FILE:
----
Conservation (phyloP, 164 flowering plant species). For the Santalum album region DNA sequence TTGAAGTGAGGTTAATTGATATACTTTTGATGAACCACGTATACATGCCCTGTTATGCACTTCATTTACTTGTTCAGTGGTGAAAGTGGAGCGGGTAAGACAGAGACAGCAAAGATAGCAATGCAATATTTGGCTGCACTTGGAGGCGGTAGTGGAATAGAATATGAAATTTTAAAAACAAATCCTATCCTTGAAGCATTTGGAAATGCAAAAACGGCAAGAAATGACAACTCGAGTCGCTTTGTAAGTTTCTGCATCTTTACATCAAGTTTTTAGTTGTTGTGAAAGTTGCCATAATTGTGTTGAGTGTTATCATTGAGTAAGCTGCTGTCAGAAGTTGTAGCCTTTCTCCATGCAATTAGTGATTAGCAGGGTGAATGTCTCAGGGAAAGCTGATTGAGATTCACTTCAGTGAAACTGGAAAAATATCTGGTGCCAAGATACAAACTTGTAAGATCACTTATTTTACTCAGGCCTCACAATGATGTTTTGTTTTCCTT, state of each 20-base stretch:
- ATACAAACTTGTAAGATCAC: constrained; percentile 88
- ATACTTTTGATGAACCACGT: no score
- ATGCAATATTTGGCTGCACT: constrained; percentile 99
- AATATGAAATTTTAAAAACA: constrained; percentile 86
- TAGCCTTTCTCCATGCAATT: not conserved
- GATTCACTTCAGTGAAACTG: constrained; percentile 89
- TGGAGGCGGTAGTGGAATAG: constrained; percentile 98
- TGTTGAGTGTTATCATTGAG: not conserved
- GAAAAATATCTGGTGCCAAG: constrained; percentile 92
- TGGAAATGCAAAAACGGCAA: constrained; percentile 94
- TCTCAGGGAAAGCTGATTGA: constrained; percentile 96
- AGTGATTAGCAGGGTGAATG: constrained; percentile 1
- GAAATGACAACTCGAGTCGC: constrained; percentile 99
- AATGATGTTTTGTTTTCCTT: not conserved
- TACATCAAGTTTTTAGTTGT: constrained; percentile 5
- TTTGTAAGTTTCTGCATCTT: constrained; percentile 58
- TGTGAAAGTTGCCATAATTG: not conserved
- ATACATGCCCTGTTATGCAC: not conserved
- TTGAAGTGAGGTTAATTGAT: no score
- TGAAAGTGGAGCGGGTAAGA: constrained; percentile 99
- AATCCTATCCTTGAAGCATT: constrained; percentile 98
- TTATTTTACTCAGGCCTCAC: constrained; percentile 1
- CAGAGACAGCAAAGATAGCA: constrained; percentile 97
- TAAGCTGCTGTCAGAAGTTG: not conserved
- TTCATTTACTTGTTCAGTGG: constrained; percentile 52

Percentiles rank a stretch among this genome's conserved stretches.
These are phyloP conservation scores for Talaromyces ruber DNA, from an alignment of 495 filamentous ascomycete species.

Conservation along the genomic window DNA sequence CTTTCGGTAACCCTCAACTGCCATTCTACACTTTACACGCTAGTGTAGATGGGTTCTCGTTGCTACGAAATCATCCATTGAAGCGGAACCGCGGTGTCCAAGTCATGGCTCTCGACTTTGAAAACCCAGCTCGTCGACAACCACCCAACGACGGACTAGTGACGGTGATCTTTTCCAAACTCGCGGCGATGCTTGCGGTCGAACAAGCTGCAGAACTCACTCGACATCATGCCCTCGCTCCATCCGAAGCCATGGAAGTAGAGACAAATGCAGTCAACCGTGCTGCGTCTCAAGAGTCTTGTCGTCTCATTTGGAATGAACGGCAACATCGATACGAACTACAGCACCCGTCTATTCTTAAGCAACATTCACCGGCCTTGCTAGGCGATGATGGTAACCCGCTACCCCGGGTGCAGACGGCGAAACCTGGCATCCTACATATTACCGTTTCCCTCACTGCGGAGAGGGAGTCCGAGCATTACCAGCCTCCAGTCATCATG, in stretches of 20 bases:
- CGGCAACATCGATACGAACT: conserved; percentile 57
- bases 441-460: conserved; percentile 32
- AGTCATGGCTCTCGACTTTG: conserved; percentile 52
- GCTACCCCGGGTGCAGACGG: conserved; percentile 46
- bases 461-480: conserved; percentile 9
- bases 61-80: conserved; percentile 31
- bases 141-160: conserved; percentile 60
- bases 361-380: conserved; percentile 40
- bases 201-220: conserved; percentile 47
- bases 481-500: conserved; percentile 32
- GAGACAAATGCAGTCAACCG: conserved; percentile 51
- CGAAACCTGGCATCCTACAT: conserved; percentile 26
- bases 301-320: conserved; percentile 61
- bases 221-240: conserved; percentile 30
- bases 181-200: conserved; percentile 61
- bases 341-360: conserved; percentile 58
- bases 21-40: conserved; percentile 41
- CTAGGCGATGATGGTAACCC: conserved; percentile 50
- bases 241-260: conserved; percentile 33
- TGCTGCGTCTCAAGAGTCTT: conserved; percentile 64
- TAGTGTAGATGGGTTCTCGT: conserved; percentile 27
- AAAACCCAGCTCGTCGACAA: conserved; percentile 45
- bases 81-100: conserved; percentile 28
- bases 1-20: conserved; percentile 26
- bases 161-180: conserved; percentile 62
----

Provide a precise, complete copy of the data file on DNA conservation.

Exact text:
Conservation (phyloP, 164 flowering plant species). For the Santalum album region DNA sequence TTGAAGTGAGGTTAATTGATATACTTTTGATGAACCACGTATACATGCCCTGTTATGCACTTCATTTACTTGTTCAGTGGTGAAAGTGGAGCGGGTAAGACAGAGACAGCAAAGATAGCAATGCAATATTTGGCTGCACTTGGAGGCGGTAGTGGAATAGAATATGAAATTTTAAAAACAAATCCTATCCTTGAAGCATTTGGAAATGCAAAAACGGCAAGAAATGACAACTCGAGTCGCTTTGTAAGTTTCTGCATCTTTACATCAAGTTTTTAGTTGTTGTGAAAGTTGCCATAATTGTGTTGAGTGTTATCATTGAGTAAGCTGCTGTCAGAAGTTGTAGCCTTTCTCCATGCAATTAGTGATTAGCAGGGTGAATGTCTCAGGGAAAGCTGATTGAGATTCACTTCAGTGAAACTGGAAAAATATCTGGTGCCAAGATACAAACTTGTAAGATCACTTATTTTACTCAGGCCTCACAATGATGTTTTGTTTTCCTT, state of each 20-base stretch:
- ATACAAACTTGTAAGATCAC: constrained; percentile 88
- ATACTTTTGATGAACCACGT: no score
- ATGCAATATTTGGCTGCACT: constrained; percentile 99
- AATATGAAATTTTAAAAACA: constrained; percentile 86
- TAGCCTTTCTCCATGCAATT: not conserved
- GATTCACTTCAGTGAAACTG: constrained; percentile 89
- TGGAGGCGGTAGTGGAATAG: constrained; percentile 98
- TGTTGAGTGTTATCATTGAG: not conserved
- GAAAAATATCTGGTGCCAAG: constrained; percentile 92
- TGGAAATGCAAAAACGGCAA: constrained; percentile 94
- TCTCAGGGAAAGCTGATTGA: constrained; percentile 96
- AGTGATTAGCAGGGTGAATG: constrained; percentile 1
- GAAATGACAACTCGAGTCGC: constrained; percentile 99
- AATGATGTTTTGTTTTCCTT: not conserved
- TACATCAAGTTTTTAGTTGT: constrained; percentile 5
- TTTGTAAGTTTCTGCATCTT: constrained; percentile 58
- TGTGAAAGTTGCCATAATTG: not conserved
- ATACATGCCCTGTTATGCAC: not conserved
- TTGAAGTGAGGTTAATTGAT: no score
- TGAAAGTGGAGCGGGTAAGA: constrained; percentile 99
- AATCCTATCCTTGAAGCATT: constrained; percentile 98
- TTATTTTACTCAGGCCTCAC: constrained; percentile 1
- CAGAGACAGCAAAGATAGCA: constrained; percentile 97
- TAAGCTGCTGTCAGAAGTTG: not conserved
- TTCATTTACTTGTTCAGTGG: constrained; percentile 52

Percentiles rank a stretch among this genome's conserved stretches.
These are phyloP conservation scores for Talaromyces ruber DNA, from an alignment of 495 filamentous ascomycete species.

Conservation along the genomic window DNA sequence CTTTCGGTAACCCTCAACTGCCATTCTACACTTTACACGCTAGTGTAGATGGGTTCTCGTTGCTACGAAATCATCCATTGAAGCGGAACCGCGGTGTCCAAGTCATGGCTCTCGACTTTGAAAACCCAGCTCGTCGACAACCACCCAACGACGGACTAGTGACGGTGATCTTTTCCAAACTCGCGGCGATGCTTGCGGTCGAACAAGCTGCAGAACTCACTCGACATCATGCCCTCGCTCCATCCGAAGCCATGGAAGTAGAGACAAATGCAGTCAACCGTGCTGCGTCTCAAGAGTCTTGTCGTCTCATTTGGAATGAACGGCAACATCGATACGAACTACAGCACCCGTCTATTCTTAAGCAACATTCACCGGCCTTGCTAGGCGATGATGGTAACCCGCTACCCCGGGTGCAGACGGCGAAACCTGGCATCCTACATATTACCGTTTCCCTCACTGCGGAGAGGGAGTCCGAGCATTACCAGCCTCCAGTCATCATG, in stretches of 20 bases:
- CGGCAACATCGATACGAACT: conserved; percentile 57
- bases 441-460: conserved; percentile 32
- AGTCATGGCTCTCGACTTTG: conserved; percentile 52
- GCTACCCCGGGTGCAGACGG: conserved; percentile 46
- bases 461-480: conserved; percentile 9
- bases 61-80: conserved; percentile 31
- bases 141-160: conserved; percentile 60
- bases 361-380: conserved; percentile 40
- bases 201-220: conserved; percentile 47
- bases 481-500: conserved; percentile 32
- GAGACAAATGCAGTCAACCG: conserved; percentile 51
- CGAAACCTGGCATCCTACAT: conserved; percentile 26
- bases 301-320: conserved; percentile 61
- bases 221-240: conserved; percentile 30
- bases 181-200: conserved; percentile 61
- bases 341-360: conserved; percentile 58
- bases 21-40: conserved; percentile 41
- CTAGGCGATGATGGTAACCC: conserved; percentile 50
- bases 241-260: conserved; percentile 33
- TGCTGCGTCTCAAGAGTCTT: conserved; percentile 64
- TAGTGTAGATGGGTTCTCGT: conserved; percentile 27
- AAAACCCAGCTCGTCGACAA: conserved; percentile 45
- bases 81-100: conserved; percentile 28
- bases 1-20: conserved; percentile 26
- bases 161-180: conserved; percentile 62